Industrial facilities release upwards of 400 million tons of toxic pollutants into the world’s waters each year. Yet secrecy around the amount and type of chemicals that companies discharge is still the norm, especially in Asia. Contaminated water threatens the region’s poorest communities—those who still depend on local water sources for their lives and livelihoods. Without access to water pollution information, they can’t determine whether their water is safe to drink, fish or give to their animals. They can’t participate in decision-making, hold law-breaking polluters to account or lead local cleanup efforts.

Thirsting for Justice: Transparency and Poor People’s Struggle for Clean Water in Indonesia, Mongolia, and Thailand reveals that, like many Asian countries, the governments of Indonesia, Mongolia and Thailand are not effectively telling the public if the water they rely on for drinking, bathing, farming and fishing is polluted or dangerously toxic. The Access Initiative (TAI) report finds that, despite passing strong “right to know” laws, these governments are putting their poorest communities at risk by not providing the water pollution information that people need.

Working with TAI partners, the report authors performed a legal analysis to identify what pollution information governments must release to the public. They then reviewed state of environment reports, water quality monitoring portals and other public databases and documents to assess the availability of this information in practice. They also tracked 174 information requests that local community members submitted and spoke with close to 150 affected people to understand the barriers that they faced when accessing water pollution information. This analysis shows that, although governments have passed laws that protect citizens’ right to environmental information and mandate disclosure of this data, officials are failing to provide information that they are legally obligated to release.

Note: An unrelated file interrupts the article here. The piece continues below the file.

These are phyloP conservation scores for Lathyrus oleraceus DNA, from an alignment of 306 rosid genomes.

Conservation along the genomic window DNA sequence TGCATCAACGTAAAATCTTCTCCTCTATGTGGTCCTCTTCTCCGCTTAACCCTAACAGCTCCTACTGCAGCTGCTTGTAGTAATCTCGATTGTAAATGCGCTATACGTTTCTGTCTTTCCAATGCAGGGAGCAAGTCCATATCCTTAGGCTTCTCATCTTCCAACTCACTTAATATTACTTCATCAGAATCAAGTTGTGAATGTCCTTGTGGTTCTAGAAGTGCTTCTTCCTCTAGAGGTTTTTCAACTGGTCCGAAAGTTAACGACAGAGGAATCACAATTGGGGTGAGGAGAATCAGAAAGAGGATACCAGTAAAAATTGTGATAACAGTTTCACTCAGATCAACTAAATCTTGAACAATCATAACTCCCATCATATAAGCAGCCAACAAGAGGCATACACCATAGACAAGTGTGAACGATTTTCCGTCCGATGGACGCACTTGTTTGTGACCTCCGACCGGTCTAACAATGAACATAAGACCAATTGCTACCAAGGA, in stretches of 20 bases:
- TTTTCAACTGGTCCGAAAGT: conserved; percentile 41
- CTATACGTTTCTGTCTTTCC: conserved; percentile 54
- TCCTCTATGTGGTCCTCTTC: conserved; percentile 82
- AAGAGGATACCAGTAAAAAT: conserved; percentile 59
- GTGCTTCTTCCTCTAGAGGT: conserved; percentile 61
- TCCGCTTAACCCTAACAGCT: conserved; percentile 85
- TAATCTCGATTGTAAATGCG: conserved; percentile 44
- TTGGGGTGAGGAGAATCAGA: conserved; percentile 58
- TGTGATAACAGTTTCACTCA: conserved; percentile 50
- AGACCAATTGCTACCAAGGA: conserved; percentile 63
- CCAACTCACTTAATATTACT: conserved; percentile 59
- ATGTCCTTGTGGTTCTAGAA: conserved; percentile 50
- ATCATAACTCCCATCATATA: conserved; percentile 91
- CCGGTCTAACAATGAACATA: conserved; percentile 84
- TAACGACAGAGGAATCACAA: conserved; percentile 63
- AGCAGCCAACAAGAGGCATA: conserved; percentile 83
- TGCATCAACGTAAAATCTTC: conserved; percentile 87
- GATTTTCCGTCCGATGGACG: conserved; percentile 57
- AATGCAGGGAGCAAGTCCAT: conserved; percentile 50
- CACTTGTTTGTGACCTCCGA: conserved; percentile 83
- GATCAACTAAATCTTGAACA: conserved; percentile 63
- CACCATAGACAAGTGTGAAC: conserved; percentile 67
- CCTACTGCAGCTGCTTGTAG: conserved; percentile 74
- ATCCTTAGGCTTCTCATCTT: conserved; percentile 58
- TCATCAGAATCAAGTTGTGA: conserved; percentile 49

Key Findings

Key Findings

  • Rapid economic growth in many developing countries has increased the amount of pollution entering the world’s waterways, with dire consequences for poor communities who rely on local water sources for their health and economic well-being.

  • The report explores the challenges that poor communities in Indonesia, Thailand and Mongolia face when they try to obtain water pollution information, and it evaluates the multiple laws and pathways that dictate the disclosure of pollution information in each country.

  • TAI’s findings reveal that the company-specific, local information that communities need is simply not available. Despite passing comprehensive laws that clearly require governments to disclose environmental data, countries are failing to effectively release pollution information. Poor implementation of these “right to know” laws and complicated disclosure mechanisms block people’s access to pollution information.

  • To address these challenges, the governments of Indonesia, Thailand and Mongolia can improve implementation of existing transparency laws and develop centralized systems to release information both online and in formats that are locally accessible offline.

  • Donors should support community efforts to obtain and use information, while civil society groups can help build communities’ capacity to participate in water governance decision-making forums.